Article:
The public has been asked to help prevent the spread of flu, as the latest figures show that it is now actively circulating in the community.
A total of 192 cases were notified in the week ending 20 November and 170 the week before.
There has been an increase in all age groups, but particularly in those aged 0-14 years.
Professor of Experimental Immunology at Trinity College Dublin Kingston Mills said after two years of having virtually no flu, we now have significant flu this season.
Speaking on RTÉ's Morning Ireland, he said that is not surprising as, due to pandemic lockdowns, the flu virus did not get a chance to circulate.
He said people in at risk groups are urged to get vaccinated against the flu.
"Unlike Covid, which is a disease that largely affects the older people, flu affects the very young and the very old or the immunocompromised, people on therapy for cancer or immune diseases so, younger people are at risk," Prof Mills said.
"And one of the ways of dealing with that is vaccinate both the children themselves two to 17-year-olds and is a very effective vaccine, which is given as a nasal spray. Very easy to administer and it is highly effective for that age group.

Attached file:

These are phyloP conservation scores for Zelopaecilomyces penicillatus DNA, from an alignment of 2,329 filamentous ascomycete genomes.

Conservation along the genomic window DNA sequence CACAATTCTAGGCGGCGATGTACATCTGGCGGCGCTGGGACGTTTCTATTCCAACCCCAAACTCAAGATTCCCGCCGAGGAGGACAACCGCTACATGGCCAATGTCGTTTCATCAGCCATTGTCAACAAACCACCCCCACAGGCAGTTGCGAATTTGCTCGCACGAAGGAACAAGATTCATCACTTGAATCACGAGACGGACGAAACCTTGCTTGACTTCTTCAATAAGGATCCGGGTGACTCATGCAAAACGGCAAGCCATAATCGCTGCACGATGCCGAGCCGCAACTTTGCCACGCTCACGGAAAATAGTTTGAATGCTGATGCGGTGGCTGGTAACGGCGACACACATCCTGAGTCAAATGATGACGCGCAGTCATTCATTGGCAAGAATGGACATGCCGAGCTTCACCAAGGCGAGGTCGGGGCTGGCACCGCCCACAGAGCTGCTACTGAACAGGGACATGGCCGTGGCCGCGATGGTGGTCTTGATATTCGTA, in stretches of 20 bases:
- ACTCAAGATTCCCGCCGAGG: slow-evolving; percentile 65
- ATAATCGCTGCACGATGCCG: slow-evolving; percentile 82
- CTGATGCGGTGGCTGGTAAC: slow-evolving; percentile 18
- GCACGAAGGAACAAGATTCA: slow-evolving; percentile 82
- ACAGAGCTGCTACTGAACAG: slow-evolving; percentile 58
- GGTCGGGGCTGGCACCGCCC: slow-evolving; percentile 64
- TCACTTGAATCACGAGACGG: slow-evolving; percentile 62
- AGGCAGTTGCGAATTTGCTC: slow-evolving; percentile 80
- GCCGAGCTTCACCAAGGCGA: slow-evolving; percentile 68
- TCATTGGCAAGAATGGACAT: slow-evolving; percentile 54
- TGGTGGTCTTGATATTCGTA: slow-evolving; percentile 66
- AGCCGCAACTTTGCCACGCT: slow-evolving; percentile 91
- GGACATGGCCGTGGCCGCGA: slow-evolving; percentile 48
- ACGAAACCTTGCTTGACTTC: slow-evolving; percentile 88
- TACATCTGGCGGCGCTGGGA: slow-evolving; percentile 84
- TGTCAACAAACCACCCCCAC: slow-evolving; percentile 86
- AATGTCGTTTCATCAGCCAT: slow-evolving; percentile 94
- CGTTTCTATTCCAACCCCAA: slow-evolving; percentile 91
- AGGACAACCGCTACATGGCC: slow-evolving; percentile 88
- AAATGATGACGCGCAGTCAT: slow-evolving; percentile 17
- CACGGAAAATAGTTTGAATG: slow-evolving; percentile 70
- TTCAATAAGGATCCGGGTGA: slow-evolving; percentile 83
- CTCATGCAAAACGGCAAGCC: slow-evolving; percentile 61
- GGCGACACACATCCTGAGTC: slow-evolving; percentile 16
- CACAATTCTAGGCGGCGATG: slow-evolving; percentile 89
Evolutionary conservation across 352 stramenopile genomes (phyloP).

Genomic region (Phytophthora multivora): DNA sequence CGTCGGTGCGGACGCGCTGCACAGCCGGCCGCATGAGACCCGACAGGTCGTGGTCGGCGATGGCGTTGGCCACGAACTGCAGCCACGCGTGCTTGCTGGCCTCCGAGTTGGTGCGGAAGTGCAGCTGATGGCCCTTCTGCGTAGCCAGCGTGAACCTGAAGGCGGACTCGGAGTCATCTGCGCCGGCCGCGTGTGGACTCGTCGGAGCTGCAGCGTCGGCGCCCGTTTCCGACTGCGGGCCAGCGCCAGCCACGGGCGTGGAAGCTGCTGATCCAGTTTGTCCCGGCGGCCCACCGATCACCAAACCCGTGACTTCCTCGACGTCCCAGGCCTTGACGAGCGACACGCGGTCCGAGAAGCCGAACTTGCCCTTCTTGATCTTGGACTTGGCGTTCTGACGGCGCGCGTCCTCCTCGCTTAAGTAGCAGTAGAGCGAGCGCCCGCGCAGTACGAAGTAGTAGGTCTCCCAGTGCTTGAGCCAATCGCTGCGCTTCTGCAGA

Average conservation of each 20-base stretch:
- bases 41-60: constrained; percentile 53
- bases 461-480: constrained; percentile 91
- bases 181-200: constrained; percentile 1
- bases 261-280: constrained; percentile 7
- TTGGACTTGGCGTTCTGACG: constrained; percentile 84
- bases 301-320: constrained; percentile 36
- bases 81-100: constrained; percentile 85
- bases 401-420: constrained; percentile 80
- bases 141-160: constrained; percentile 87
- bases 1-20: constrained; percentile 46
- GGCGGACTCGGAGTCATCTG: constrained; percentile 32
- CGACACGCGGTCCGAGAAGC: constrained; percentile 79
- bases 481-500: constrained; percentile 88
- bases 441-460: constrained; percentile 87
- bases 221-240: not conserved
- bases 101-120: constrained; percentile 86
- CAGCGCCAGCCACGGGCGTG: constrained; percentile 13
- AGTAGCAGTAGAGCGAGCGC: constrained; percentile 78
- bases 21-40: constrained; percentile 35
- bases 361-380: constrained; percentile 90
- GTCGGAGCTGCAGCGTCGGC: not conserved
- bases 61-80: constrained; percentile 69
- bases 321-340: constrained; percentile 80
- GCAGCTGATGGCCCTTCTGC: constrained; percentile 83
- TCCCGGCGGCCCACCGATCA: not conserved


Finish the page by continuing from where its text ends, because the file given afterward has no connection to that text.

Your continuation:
"But also pregnant women should get vaccinated, because not only would it protect the woman themselves, that could have a miscarriage if they got influenza, but it also protects the child because the child is very susceptible to infection, because it wouldn't have immunity itself yet and it gets that from the vaccine that's given to the mother."
Prof Mills added that it is very hard to predict the trajectory of the Covid pandemic and we are not seeing significant numbers of cases this winter.
"I think the risk of a twindemic is less likely now than people thought some months ago," he said.
"Ireland has very low cases, not zero, but very low cases of Covid.
"It has significantly more of a problem with RSV in young children and now with influenza. So, I don't think at this stage I can foresee there's going to be twindemic with Covid and an influenza," he added.
Flu is coming back with prevalence, he said, but for Covid is not and "is probably down to the fact that first of all so many people were vaccinated and secondly so many people were infected during the early part of this year".
"Omicron probably affected more than half the Irish population and the same across other European countries," Prof Mills added.
He said that those infections combined with the vaccine gives a high level of immunity in the population.
"It doesn't prevent necessarily the spread of the virus, but certainly prevents Covid-19 disease, especially severe disease, so that's probably having a significant impact.
"Of course, that is, depending on the fact that the virus doesn't change significantly again. And that that may still happen.
"So, it's really difficult to predict, but it looks good at this stage."